actor > strange mercy > this > s/t > marry me. this was my AOTY upon release time. that decree didn't age well LOL, but I still think this is a strong album with a nice emotional arc and some of Jack's best production work. the plastic-y synthpop sheen works nicely to offset the uglier human moments that lie below. packaging of the whole era is definitely a choice she'll have to live with, that I think unfortunately made a lot of listeners underrate this. that said I don't personally return to it often, but I won't be surprised if this starts to be seen in a more flattering light as time goes on.
i was surprised to see the mixed reception to this one...
but yes, miss annie embraces poptimism in one of the most pertinent + interesting ways this decade. masseduction can’t sustain itself, but that’s the point (just look at the title). pop music here is used to convey the idea of excess in the modern world, and the way the album buoys between crashing sugar rushes to slow reflective moments (btw, isn’t “im so glad i came but i can’t wait to leave” the most beautifully succinct definition of what an introvert truly is?) mirrors the unsustainability of our own excess - be it our role in modern consumerism or in our romantic obsessions. we succumb and mourn the loss of friendships on happy birthday johnny while turning back around to absurd, self-medicating on sugarboy. free my mind artpop. is it really about the impending death of crapitalism under its own weight, or is it a musing on annie’s growing success as she enters the mainstream periphery? who knows, but it works just as well either way. i guess either penk knows how to make people pressed or ppl just don’t understand this that’s right don’t understand estimate my intelligents homos
She was destined to go full New Wave once she did that record with David Byrne, and while the ST was a good step in that direction, this is the full conversion.
I adore how Annie Clark plays with such a noisy, almost archaic-sounding genre of music while maintaining her signature charm. Annie clearly reaches back to the past on tracks like Sugarboy and Masseduction, the latter being the peak of the album by far. The mix of assembly-line robotic chanting with those depraved lyrics and wild guitar licks that only get hotter as the song climaxes... She regularly puts exciting new twists on tracks that could otherwise just be straight up dated.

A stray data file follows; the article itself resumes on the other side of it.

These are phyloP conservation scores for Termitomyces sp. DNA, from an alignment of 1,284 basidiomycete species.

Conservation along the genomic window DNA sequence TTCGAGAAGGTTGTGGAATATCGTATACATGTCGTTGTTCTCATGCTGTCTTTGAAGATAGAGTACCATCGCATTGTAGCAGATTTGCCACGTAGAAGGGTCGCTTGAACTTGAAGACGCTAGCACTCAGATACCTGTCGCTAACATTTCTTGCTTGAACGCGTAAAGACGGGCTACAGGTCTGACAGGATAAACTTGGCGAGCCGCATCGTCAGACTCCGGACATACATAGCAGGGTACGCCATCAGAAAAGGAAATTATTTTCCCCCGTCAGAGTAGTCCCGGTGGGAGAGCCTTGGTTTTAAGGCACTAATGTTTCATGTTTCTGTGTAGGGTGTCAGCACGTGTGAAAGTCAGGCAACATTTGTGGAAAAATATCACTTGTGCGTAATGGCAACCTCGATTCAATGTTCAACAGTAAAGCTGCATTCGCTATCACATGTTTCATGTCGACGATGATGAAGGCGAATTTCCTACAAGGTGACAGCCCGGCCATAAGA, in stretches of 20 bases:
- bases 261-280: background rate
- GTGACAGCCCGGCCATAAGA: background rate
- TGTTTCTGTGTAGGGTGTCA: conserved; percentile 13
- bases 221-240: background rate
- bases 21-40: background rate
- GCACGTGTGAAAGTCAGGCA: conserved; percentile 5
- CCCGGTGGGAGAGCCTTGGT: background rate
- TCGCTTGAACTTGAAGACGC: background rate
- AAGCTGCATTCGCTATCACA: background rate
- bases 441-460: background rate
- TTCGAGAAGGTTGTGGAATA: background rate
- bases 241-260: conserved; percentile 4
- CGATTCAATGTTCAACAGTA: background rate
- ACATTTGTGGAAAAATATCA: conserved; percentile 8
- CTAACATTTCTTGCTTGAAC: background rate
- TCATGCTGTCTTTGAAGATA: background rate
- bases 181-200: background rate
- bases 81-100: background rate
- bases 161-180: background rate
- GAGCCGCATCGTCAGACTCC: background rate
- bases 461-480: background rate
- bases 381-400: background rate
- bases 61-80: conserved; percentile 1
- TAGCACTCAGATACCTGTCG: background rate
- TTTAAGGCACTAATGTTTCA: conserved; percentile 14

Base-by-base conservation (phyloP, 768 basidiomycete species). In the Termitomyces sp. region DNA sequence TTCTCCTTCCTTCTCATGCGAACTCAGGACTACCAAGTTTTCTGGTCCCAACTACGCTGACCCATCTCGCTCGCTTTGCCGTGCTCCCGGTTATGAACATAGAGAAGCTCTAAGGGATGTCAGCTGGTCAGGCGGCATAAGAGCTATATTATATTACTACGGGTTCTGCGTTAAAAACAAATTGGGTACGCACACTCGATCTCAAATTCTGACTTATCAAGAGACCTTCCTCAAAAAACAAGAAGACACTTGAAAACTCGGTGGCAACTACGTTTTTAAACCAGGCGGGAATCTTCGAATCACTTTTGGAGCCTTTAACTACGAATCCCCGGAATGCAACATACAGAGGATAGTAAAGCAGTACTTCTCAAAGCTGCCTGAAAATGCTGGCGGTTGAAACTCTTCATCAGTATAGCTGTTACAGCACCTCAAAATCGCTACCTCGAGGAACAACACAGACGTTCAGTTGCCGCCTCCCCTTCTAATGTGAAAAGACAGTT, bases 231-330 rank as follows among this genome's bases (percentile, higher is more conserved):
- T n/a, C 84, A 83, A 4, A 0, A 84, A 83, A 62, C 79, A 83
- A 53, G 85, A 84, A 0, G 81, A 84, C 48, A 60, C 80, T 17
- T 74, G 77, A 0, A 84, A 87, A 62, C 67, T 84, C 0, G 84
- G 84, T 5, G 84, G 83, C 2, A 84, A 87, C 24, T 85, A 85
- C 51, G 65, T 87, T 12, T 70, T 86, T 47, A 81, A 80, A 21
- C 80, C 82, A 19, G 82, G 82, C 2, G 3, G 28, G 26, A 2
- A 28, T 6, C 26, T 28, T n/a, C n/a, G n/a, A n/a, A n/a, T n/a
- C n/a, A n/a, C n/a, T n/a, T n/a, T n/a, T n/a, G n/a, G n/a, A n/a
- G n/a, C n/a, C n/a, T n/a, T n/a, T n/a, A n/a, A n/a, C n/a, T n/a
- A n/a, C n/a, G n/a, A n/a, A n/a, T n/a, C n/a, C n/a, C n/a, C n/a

Always one with a soft side, the sexual cybernetics of the album are often contrasted by complete dead stops in the quieter tracks, tracks like New York and Happy Birthday, Johnny. The change from the buzzing and whirring to pure, calm instrumentation is jarring at first, but captures the duality of the elusive artist behind it. On this album she embraces her sexuality but loses nothing for it, she's still human and still hurting, even underneath the Atari 2600 sound chip.
Another highlight of the album is the track Savior, which combines it's seemingly disparate halves into a song that balances it's raunchy, shock value verses with a genuine emotive pleading in the chorus to illustrate that there is more to her than what you may think, beneath the leather and lace. These two sides can co-exist.
Overall just an exciting and daring piece of work by the best artist of the generation.
Def closer to a 7 than a 6, but not close enough to a 8 for a 4/5. Intermittently strong material hurt by a lack of central focus and a couple clunkers. Would love for her to push the electro pop sound a little farther, whether that be in the direction of house bubblegum bass etc.